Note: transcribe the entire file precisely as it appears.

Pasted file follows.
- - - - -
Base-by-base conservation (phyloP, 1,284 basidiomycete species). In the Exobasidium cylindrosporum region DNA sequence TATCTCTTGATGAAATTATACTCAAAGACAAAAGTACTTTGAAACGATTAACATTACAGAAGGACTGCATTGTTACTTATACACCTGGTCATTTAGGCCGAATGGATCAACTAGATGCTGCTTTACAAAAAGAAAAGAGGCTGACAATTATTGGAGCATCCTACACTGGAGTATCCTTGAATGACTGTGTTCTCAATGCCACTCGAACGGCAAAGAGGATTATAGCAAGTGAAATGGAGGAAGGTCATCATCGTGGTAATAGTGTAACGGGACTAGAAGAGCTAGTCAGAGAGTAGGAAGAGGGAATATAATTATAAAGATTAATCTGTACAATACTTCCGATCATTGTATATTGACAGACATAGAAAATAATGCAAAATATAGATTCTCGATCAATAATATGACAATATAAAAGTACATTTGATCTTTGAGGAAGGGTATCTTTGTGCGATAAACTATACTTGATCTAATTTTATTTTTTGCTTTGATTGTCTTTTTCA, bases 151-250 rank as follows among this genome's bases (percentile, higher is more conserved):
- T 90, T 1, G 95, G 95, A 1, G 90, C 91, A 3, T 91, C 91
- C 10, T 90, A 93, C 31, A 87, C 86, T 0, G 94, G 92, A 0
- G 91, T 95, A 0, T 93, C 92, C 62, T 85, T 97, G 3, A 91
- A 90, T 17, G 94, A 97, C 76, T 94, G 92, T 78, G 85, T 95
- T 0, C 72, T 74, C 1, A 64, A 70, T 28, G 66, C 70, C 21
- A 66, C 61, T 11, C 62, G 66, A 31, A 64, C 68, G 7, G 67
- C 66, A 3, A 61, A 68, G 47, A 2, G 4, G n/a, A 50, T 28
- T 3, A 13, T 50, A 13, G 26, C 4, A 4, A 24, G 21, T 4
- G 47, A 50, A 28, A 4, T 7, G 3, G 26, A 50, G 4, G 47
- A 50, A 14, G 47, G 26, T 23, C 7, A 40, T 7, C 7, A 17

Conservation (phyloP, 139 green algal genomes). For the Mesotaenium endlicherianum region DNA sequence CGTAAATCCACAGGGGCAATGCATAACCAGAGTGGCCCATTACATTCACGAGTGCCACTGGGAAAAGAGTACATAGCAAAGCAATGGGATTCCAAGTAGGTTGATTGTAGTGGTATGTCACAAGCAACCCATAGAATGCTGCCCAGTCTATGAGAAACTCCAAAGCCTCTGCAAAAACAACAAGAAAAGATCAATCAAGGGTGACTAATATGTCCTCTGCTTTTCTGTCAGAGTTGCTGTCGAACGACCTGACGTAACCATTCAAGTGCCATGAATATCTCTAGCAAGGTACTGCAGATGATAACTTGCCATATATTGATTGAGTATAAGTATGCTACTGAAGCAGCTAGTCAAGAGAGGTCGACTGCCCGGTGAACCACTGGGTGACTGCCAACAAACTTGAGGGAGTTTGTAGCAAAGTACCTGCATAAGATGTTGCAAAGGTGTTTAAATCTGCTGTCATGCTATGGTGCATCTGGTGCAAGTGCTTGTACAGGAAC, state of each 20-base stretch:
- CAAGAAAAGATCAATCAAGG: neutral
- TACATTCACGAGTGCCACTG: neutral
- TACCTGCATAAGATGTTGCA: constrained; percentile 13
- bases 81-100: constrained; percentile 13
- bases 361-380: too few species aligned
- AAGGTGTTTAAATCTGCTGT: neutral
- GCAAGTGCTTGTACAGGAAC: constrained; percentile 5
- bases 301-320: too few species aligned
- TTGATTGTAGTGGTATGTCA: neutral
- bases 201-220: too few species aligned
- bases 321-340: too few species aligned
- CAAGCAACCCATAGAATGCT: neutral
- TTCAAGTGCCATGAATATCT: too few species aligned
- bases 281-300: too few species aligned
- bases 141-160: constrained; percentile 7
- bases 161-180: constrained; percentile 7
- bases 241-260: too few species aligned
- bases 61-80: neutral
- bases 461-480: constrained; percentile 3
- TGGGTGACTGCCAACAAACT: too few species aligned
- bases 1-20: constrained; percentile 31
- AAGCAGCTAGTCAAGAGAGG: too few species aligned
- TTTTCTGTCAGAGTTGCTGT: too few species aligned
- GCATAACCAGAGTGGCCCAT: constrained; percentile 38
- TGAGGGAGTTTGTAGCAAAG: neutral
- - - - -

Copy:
Base-by-base conservation (phyloP, 1,284 basidiomycete species). In the Exobasidium cylindrosporum region DNA sequence TATCTCTTGATGAAATTATACTCAAAGACAAAAGTACTTTGAAACGATTAACATTACAGAAGGACTGCATTGTTACTTATACACCTGGTCATTTAGGCCGAATGGATCAACTAGATGCTGCTTTACAAAAAGAAAAGAGGCTGACAATTATTGGAGCATCCTACACTGGAGTATCCTTGAATGACTGTGTTCTCAATGCCACTCGAACGGCAAAGAGGATTATAGCAAGTGAAATGGAGGAAGGTCATCATCGTGGTAATAGTGTAACGGGACTAGAAGAGCTAGTCAGAGAGTAGGAAGAGGGAATATAATTATAAAGATTAATCTGTACAATACTTCCGATCATTGTATATTGACAGACATAGAAAATAATGCAAAATATAGATTCTCGATCAATAATATGACAATATAAAAGTACATTTGATCTTTGAGGAAGGGTATCTTTGTGCGATAAACTATACTTGATCTAATTTTATTTTTTGCTTTGATTGTCTTTTTCA, bases 151-250 rank as follows among this genome's bases (percentile, higher is more conserved):
- T 90, T 1, G 95, G 95, A 1, G 90, C 91, A 3, T 91, C 91
- C 10, T 90, A 93, C 31, A 87, C 86, T 0, G 94, G 92, A 0
- G 91, T 95, A 0, T 93, C 92, C 62, T 85, T 97, G 3, A 91
- A 90, T 17, G 94, A 97, C 76, T 94, G 92, T 78, G 85, T 95
- T 0, C 72, T 74, C 1, A 64, A 70, T 28, G 66, C 70, C 21
- A 66, C 61, T 11, C 62, G 66, A 31, A 64, C 68, G 7, G 67
- C 66, A 3, A 61, A 68, G 47, A 2, G 4, G n/a, A 50, T 28
- T 3, A 13, T 50, A 13, G 26, C 4, A 4, A 24, G 21, T 4
- G 47, A 50, A 28, A 4, T 7, G 3, G 26, A 50, G 4, G 47
- A 50, A 14, G 47, G 26, T 23, C 7, A 40, T 7, C 7, A 17

Conservation (phyloP, 139 green algal genomes). For the Mesotaenium endlicherianum region DNA sequence CGTAAATCCACAGGGGCAATGCATAACCAGAGTGGCCCATTACATTCACGAGTGCCACTGGGAAAAGAGTACATAGCAAAGCAATGGGATTCCAAGTAGGTTGATTGTAGTGGTATGTCACAAGCAACCCATAGAATGCTGCCCAGTCTATGAGAAACTCCAAAGCCTCTGCAAAAACAACAAGAAAAGATCAATCAAGGGTGACTAATATGTCCTCTGCTTTTCTGTCAGAGTTGCTGTCGAACGACCTGACGTAACCATTCAAGTGCCATGAATATCTCTAGCAAGGTACTGCAGATGATAACTTGCCATATATTGATTGAGTATAAGTATGCTACTGAAGCAGCTAGTCAAGAGAGGTCGACTGCCCGGTGAACCACTGGGTGACTGCCAACAAACTTGAGGGAGTTTGTAGCAAAGTACCTGCATAAGATGTTGCAAAGGTGTTTAAATCTGCTGTCATGCTATGGTGCATCTGGTGCAAGTGCTTGTACAGGAAC, state of each 20-base stretch:
- CAAGAAAAGATCAATCAAGG: neutral
- TACATTCACGAGTGCCACTG: neutral
- TACCTGCATAAGATGTTGCA: constrained; percentile 13
- bases 81-100: constrained; percentile 13
- bases 361-380: too few species aligned
- AAGGTGTTTAAATCTGCTGT: neutral
- GCAAGTGCTTGTACAGGAAC: constrained; percentile 5
- bases 301-320: too few species aligned
- TTGATTGTAGTGGTATGTCA: neutral
- bases 201-220: too few species aligned
- bases 321-340: too few species aligned
- CAAGCAACCCATAGAATGCT: neutral
- TTCAAGTGCCATGAATATCT: too few species aligned
- bases 281-300: too few species aligned
- bases 141-160: constrained; percentile 7
- bases 161-180: constrained; percentile 7
- bases 241-260: too few species aligned
- bases 61-80: neutral
- bases 461-480: constrained; percentile 3
- TGGGTGACTGCCAACAAACT: too few species aligned
- bases 1-20: constrained; percentile 31
- AAGCAGCTAGTCAAGAGAGG: too few species aligned
- TTTTCTGTCAGAGTTGCTGT: too few species aligned
- GCATAACCAGAGTGGCCCAT: constrained; percentile 38
- TGAGGGAGTTTGTAGCAAAG: neutral